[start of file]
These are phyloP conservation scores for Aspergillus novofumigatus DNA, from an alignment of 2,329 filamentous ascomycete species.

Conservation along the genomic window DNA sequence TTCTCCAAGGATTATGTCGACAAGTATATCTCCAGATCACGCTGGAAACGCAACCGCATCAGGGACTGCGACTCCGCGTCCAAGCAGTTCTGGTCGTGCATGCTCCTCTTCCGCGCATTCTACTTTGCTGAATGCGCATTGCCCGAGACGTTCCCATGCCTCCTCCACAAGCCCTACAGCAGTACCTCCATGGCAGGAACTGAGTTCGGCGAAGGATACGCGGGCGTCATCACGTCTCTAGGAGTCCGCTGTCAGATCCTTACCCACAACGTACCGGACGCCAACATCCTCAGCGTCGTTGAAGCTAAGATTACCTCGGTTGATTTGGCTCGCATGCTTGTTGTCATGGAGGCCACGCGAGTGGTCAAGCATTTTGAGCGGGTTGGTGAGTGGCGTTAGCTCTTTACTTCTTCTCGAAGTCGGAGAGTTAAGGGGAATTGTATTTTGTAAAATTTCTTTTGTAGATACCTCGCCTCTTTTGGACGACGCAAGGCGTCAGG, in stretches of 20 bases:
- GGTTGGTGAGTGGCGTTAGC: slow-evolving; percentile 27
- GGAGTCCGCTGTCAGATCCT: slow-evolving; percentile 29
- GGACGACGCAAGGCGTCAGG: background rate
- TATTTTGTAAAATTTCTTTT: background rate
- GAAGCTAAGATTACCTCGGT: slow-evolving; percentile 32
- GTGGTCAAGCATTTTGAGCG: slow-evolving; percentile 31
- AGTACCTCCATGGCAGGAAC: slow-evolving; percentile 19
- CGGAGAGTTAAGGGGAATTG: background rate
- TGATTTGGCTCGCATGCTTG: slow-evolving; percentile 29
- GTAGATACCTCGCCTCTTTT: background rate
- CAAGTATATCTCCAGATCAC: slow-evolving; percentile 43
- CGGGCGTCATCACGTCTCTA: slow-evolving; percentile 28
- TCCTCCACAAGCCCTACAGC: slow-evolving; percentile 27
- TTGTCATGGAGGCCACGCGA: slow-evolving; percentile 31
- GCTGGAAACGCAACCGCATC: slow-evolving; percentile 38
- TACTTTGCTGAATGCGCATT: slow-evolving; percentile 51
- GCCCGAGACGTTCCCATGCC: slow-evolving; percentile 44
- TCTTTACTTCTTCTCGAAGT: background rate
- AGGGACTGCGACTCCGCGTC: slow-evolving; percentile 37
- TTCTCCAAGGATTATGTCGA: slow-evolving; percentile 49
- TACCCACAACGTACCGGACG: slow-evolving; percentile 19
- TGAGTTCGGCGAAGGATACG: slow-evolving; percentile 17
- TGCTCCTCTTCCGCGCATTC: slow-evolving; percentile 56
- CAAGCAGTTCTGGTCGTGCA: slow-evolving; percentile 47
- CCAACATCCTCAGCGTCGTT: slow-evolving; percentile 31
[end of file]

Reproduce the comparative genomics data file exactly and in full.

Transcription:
These are phyloP conservation scores for Aspergillus novofumigatus DNA, from an alignment of 2,329 filamentous ascomycete species.

Conservation along the genomic window DNA sequence TTCTCCAAGGATTATGTCGACAAGTATATCTCCAGATCACGCTGGAAACGCAACCGCATCAGGGACTGCGACTCCGCGTCCAAGCAGTTCTGGTCGTGCATGCTCCTCTTCCGCGCATTCTACTTTGCTGAATGCGCATTGCCCGAGACGTTCCCATGCCTCCTCCACAAGCCCTACAGCAGTACCTCCATGGCAGGAACTGAGTTCGGCGAAGGATACGCGGGCGTCATCACGTCTCTAGGAGTCCGCTGTCAGATCCTTACCCACAACGTACCGGACGCCAACATCCTCAGCGTCGTTGAAGCTAAGATTACCTCGGTTGATTTGGCTCGCATGCTTGTTGTCATGGAGGCCACGCGAGTGGTCAAGCATTTTGAGCGGGTTGGTGAGTGGCGTTAGCTCTTTACTTCTTCTCGAAGTCGGAGAGTTAAGGGGAATTGTATTTTGTAAAATTTCTTTTGTAGATACCTCGCCTCTTTTGGACGACGCAAGGCGTCAGG, in stretches of 20 bases:
- GGTTGGTGAGTGGCGTTAGC: slow-evolving; percentile 27
- GGAGTCCGCTGTCAGATCCT: slow-evolving; percentile 29
- GGACGACGCAAGGCGTCAGG: background rate
- TATTTTGTAAAATTTCTTTT: background rate
- GAAGCTAAGATTACCTCGGT: slow-evolving; percentile 32
- GTGGTCAAGCATTTTGAGCG: slow-evolving; percentile 31
- AGTACCTCCATGGCAGGAAC: slow-evolving; percentile 19
- CGGAGAGTTAAGGGGAATTG: background rate
- TGATTTGGCTCGCATGCTTG: slow-evolving; percentile 29
- GTAGATACCTCGCCTCTTTT: background rate
- CAAGTATATCTCCAGATCAC: slow-evolving; percentile 43
- CGGGCGTCATCACGTCTCTA: slow-evolving; percentile 28
- TCCTCCACAAGCCCTACAGC: slow-evolving; percentile 27
- TTGTCATGGAGGCCACGCGA: slow-evolving; percentile 31
- GCTGGAAACGCAACCGCATC: slow-evolving; percentile 38
- TACTTTGCTGAATGCGCATT: slow-evolving; percentile 51
- GCCCGAGACGTTCCCATGCC: slow-evolving; percentile 44
- TCTTTACTTCTTCTCGAAGT: background rate
- AGGGACTGCGACTCCGCGTC: slow-evolving; percentile 37
- TTCTCCAAGGATTATGTCGA: slow-evolving; percentile 49
- TACCCACAACGTACCGGACG: slow-evolving; percentile 19
- TGAGTTCGGCGAAGGATACG: slow-evolving; percentile 17
- TGCTCCTCTTCCGCGCATTC: slow-evolving; percentile 56
- CAAGCAGTTCTGGTCGTGCA: slow-evolving; percentile 47
- CCAACATCCTCAGCGTCGTT: slow-evolving; percentile 31